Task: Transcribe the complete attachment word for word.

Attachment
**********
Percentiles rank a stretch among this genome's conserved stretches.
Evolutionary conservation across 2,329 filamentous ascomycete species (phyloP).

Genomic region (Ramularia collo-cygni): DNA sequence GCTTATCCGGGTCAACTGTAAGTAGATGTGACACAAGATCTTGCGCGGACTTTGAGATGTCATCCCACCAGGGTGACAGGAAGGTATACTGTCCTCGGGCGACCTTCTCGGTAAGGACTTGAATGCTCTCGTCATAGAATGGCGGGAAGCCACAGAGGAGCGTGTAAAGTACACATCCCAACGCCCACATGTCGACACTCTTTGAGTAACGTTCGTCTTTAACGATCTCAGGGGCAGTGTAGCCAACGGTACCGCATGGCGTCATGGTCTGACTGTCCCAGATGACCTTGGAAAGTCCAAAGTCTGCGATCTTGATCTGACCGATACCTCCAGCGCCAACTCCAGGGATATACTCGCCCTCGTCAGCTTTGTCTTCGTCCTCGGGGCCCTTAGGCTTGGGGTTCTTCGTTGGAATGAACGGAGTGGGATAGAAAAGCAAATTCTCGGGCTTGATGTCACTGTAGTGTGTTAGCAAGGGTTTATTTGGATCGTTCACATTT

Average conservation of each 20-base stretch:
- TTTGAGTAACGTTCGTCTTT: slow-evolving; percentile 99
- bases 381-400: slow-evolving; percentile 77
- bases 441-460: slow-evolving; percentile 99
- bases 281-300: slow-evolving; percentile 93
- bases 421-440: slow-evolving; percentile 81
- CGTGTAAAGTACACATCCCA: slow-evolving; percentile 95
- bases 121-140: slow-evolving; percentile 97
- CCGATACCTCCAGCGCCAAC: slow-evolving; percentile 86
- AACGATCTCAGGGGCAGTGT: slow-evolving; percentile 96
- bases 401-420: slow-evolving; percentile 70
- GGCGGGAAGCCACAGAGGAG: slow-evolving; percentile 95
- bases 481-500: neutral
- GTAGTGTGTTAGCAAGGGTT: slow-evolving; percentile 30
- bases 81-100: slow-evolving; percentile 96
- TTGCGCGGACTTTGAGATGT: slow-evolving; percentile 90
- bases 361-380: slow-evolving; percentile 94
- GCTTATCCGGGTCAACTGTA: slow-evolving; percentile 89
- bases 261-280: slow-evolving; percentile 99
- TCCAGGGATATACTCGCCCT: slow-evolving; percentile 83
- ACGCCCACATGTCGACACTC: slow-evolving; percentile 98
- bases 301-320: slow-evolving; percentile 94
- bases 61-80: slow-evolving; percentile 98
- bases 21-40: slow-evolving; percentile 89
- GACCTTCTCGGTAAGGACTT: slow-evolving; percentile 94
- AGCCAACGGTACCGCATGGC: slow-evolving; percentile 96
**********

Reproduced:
Percentiles rank a stretch among this genome's conserved stretches.
Evolutionary conservation across 2,329 filamentous ascomycete species (phyloP).

Genomic region (Ramularia collo-cygni): DNA sequence GCTTATCCGGGTCAACTGTAAGTAGATGTGACACAAGATCTTGCGCGGACTTTGAGATGTCATCCCACCAGGGTGACAGGAAGGTATACTGTCCTCGGGCGACCTTCTCGGTAAGGACTTGAATGCTCTCGTCATAGAATGGCGGGAAGCCACAGAGGAGCGTGTAAAGTACACATCCCAACGCCCACATGTCGACACTCTTTGAGTAACGTTCGTCTTTAACGATCTCAGGGGCAGTGTAGCCAACGGTACCGCATGGCGTCATGGTCTGACTGTCCCAGATGACCTTGGAAAGTCCAAAGTCTGCGATCTTGATCTGACCGATACCTCCAGCGCCAACTCCAGGGATATACTCGCCCTCGTCAGCTTTGTCTTCGTCCTCGGGGCCCTTAGGCTTGGGGTTCTTCGTTGGAATGAACGGAGTGGGATAGAAAAGCAAATTCTCGGGCTTGATGTCACTGTAGTGTGTTAGCAAGGGTTTATTTGGATCGTTCACATTT

Average conservation of each 20-base stretch:
- TTTGAGTAACGTTCGTCTTT: slow-evolving; percentile 99
- bases 381-400: slow-evolving; percentile 77
- bases 441-460: slow-evolving; percentile 99
- bases 281-300: slow-evolving; percentile 93
- bases 421-440: slow-evolving; percentile 81
- CGTGTAAAGTACACATCCCA: slow-evolving; percentile 95
- bases 121-140: slow-evolving; percentile 97
- CCGATACCTCCAGCGCCAAC: slow-evolving; percentile 86
- AACGATCTCAGGGGCAGTGT: slow-evolving; percentile 96
- bases 401-420: slow-evolving; percentile 70
- GGCGGGAAGCCACAGAGGAG: slow-evolving; percentile 95
- bases 481-500: neutral
- GTAGTGTGTTAGCAAGGGTT: slow-evolving; percentile 30
- bases 81-100: slow-evolving; percentile 96
- TTGCGCGGACTTTGAGATGT: slow-evolving; percentile 90
- bases 361-380: slow-evolving; percentile 94
- GCTTATCCGGGTCAACTGTA: slow-evolving; percentile 89
- bases 261-280: slow-evolving; percentile 99
- TCCAGGGATATACTCGCCCT: slow-evolving; percentile 83
- ACGCCCACATGTCGACACTC: slow-evolving; percentile 98
- bases 301-320: slow-evolving; percentile 94
- bases 61-80: slow-evolving; percentile 98
- bases 21-40: slow-evolving; percentile 89
- GACCTTCTCGGTAAGGACTT: slow-evolving; percentile 94
- AGCCAACGGTACCGCATGGC: slow-evolving; percentile 96